In my case (induced at 39 weeks), it was a combination of things that weren't problems yet -- so, technically, baby and I were healthy -- but which could have gone south very quickly. There was an indication of a possible placenta problem on an ultrasound, I was having severe unexplained headaches, and my blood pressure was creeping up. I was also not getting much sleep due to the headaches, contractions that had started, and having 10 1/2 month old twins at home, and we have no family locally so had to arrange childcare for the twins when the time came.

 

Between the potential for one or more of the health issues escalating into a full-blown emergency, the not-sleeping, and the chilcare logistics, even our doula agreed that inducing at that point was a good idea. :)

 

I should add that there was no pressure from my OB (an M.D., and a male one at that! ;) ), he was very helpful in sorting things out but was supportive of whatever we decided. He visits his patients at the hospital every night after gis office hours, he had no problem letting the induction go slowly over 2 days, and even had them disconnect the IV overnight and bring in a more comfortable bed so I could get some sleep (the nurse thought he was kidding until he said he's tried sleeping on the L&D beds and it stinks).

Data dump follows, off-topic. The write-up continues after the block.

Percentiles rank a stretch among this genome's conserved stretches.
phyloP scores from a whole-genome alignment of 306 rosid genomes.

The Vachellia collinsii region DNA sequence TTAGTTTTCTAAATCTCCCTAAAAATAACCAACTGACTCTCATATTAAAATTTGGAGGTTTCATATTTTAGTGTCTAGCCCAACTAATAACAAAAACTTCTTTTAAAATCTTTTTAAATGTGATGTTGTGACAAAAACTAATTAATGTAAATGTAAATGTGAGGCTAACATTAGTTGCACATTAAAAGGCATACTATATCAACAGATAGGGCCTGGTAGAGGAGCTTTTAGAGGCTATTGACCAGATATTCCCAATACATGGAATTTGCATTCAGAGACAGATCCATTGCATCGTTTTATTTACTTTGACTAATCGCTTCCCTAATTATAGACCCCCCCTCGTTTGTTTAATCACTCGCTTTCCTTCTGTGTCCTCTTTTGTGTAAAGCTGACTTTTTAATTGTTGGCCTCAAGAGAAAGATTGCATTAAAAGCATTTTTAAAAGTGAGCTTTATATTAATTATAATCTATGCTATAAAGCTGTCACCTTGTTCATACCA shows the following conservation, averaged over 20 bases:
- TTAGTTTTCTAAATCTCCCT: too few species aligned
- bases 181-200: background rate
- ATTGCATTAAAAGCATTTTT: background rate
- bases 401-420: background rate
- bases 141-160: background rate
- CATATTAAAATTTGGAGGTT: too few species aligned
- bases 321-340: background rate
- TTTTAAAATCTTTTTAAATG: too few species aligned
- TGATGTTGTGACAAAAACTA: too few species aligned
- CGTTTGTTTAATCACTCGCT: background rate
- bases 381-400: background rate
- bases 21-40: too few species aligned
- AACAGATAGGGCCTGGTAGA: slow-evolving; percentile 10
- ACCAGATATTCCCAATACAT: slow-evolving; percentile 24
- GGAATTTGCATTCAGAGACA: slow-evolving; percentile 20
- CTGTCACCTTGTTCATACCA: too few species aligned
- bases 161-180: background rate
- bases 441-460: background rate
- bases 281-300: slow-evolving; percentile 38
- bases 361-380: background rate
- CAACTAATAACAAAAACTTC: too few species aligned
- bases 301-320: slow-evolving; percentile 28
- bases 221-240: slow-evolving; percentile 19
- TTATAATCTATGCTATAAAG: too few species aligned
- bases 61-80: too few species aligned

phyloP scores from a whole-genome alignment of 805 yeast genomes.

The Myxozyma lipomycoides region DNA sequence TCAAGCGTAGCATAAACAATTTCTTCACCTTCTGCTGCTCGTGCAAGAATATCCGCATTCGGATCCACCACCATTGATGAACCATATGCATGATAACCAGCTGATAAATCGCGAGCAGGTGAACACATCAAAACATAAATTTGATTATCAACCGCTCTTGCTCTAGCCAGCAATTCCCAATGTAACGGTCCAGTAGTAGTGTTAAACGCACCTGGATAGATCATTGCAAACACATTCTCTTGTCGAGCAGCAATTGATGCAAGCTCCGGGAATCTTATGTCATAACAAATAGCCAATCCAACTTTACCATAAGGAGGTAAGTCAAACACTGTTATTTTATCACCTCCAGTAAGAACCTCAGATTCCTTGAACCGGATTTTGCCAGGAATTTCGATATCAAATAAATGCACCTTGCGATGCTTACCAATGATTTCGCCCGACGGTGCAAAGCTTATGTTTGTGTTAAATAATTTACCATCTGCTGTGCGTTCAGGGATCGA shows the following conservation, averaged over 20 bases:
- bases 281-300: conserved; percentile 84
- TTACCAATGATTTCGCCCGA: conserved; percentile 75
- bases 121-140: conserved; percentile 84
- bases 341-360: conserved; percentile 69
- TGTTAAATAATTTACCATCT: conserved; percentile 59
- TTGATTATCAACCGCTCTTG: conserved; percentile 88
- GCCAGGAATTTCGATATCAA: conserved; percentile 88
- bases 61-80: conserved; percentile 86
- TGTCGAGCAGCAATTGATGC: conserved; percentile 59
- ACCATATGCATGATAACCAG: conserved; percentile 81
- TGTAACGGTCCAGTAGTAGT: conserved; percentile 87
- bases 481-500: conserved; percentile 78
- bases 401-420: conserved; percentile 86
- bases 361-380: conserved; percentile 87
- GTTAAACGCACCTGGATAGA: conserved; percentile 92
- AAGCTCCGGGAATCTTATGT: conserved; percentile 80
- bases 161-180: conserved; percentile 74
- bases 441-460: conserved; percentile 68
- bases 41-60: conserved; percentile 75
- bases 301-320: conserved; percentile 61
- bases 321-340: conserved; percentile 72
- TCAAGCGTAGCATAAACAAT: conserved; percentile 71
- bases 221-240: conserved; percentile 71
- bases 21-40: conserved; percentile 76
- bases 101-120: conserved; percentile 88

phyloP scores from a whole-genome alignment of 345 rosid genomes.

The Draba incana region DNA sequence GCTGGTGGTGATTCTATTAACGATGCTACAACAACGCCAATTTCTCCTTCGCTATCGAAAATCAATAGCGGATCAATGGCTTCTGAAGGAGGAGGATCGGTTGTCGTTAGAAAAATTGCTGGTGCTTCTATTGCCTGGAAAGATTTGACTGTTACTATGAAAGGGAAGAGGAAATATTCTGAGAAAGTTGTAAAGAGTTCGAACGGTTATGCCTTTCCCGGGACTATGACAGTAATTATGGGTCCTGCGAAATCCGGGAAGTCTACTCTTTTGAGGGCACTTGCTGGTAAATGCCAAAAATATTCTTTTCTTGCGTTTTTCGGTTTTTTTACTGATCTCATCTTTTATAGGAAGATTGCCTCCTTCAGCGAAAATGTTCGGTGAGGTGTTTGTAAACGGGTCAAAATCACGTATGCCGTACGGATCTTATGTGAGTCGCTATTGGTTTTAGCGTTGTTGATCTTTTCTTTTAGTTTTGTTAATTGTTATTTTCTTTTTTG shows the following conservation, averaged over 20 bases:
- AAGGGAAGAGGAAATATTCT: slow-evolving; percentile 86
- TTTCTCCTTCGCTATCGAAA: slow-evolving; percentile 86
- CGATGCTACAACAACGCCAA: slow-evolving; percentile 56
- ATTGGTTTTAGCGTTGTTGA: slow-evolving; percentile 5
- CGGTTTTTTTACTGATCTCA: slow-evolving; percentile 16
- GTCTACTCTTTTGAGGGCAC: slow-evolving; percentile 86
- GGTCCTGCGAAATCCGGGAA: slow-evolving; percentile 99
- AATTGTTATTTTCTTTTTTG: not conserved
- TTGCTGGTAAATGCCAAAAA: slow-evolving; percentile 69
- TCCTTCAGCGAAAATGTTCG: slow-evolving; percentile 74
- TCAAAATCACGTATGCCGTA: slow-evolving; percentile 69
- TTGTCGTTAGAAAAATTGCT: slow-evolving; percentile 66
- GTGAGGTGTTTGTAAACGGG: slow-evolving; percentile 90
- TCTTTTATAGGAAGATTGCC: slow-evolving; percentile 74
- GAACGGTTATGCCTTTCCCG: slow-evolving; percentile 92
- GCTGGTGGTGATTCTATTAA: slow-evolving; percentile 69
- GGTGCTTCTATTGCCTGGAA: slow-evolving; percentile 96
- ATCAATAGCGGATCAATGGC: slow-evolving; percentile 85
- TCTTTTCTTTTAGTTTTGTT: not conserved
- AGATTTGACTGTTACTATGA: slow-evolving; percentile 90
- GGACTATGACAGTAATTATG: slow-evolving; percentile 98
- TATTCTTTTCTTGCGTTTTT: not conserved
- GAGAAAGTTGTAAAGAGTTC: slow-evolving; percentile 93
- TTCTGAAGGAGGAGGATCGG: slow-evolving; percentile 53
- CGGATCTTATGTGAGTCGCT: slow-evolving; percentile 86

To me, that would not be a healthy situation to leave for waiting with signs of preeclampsia.  We are talking otherwise healthy pregnancies, I thought?

Link to comment
Share on other sites

I do think they are doing some funky things these days. Like c-sections. Why is it that pretty much everyone I know, all my relatives, etc. all had c-sections? It seems like too many to be that they were all absolutely necessary.

Indeed. My friend just had her first baby via a scheduled csection because baby was measuring "big"... He was born 8 lbs 3 oz. The doctor said she could go naturally but you never know what complications could occur. Really.

Link to comment
Share on other sites

My late one didn't have enough fluid in the sac.

This happened to me and the baby was not past due. I was induced three weeks prior dates because critically low amniotic fluid. (4mm); (10mm is minimum)

Link to comment
Share on other sites

My midwife was willing to let it go past the 42 weeks.  I'm the one who asked to be induced at that point.  I had had enough!  Plus, I didn't want to be in the hospital on my birthday.  :laugh:

 

My 42-weeker was born 3 days after my birthday. I spent days hoping he wasn't going to give me breakfast in (a hospital) bed, lol.

Link to comment
Share on other sites